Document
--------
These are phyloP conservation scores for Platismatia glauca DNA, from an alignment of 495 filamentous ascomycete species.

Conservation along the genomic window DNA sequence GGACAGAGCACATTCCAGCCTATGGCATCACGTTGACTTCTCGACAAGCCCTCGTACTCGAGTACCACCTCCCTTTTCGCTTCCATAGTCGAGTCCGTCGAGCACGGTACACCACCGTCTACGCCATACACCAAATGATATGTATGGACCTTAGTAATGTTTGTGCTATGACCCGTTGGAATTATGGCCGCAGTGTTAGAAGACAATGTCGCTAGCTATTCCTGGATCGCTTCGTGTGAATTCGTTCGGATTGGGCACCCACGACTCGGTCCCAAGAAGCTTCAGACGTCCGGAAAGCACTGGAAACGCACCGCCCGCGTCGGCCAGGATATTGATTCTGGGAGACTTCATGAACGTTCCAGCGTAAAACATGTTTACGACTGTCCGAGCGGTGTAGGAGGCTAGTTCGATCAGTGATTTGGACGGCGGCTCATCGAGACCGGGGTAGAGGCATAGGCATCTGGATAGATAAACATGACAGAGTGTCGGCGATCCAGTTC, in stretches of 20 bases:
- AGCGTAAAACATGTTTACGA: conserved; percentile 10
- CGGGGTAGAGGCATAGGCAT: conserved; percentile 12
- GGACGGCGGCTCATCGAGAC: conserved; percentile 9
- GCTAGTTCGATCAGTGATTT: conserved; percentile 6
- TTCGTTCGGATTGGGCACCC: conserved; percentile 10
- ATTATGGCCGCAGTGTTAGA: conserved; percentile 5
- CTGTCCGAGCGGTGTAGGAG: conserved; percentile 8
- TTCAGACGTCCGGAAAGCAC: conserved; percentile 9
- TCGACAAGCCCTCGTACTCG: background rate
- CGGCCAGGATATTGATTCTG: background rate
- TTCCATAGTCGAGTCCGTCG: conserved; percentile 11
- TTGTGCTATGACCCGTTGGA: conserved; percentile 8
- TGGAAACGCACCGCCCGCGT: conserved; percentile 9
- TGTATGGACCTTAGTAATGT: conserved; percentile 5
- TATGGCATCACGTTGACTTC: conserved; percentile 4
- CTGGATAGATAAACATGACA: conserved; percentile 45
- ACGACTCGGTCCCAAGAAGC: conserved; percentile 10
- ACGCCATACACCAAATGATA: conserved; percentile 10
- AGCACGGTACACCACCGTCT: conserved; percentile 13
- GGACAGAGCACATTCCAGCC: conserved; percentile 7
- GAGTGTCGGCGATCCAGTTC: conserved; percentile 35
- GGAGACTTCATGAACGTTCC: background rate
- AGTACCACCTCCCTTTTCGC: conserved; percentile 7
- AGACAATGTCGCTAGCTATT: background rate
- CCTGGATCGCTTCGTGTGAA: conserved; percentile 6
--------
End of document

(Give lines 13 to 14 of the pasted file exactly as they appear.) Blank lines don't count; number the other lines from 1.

- TTCCATAGTCGAGTCCGTCG: conserved; percentile 11
- TTGTGCTATGACCCGTTGGA: conserved; percentile 8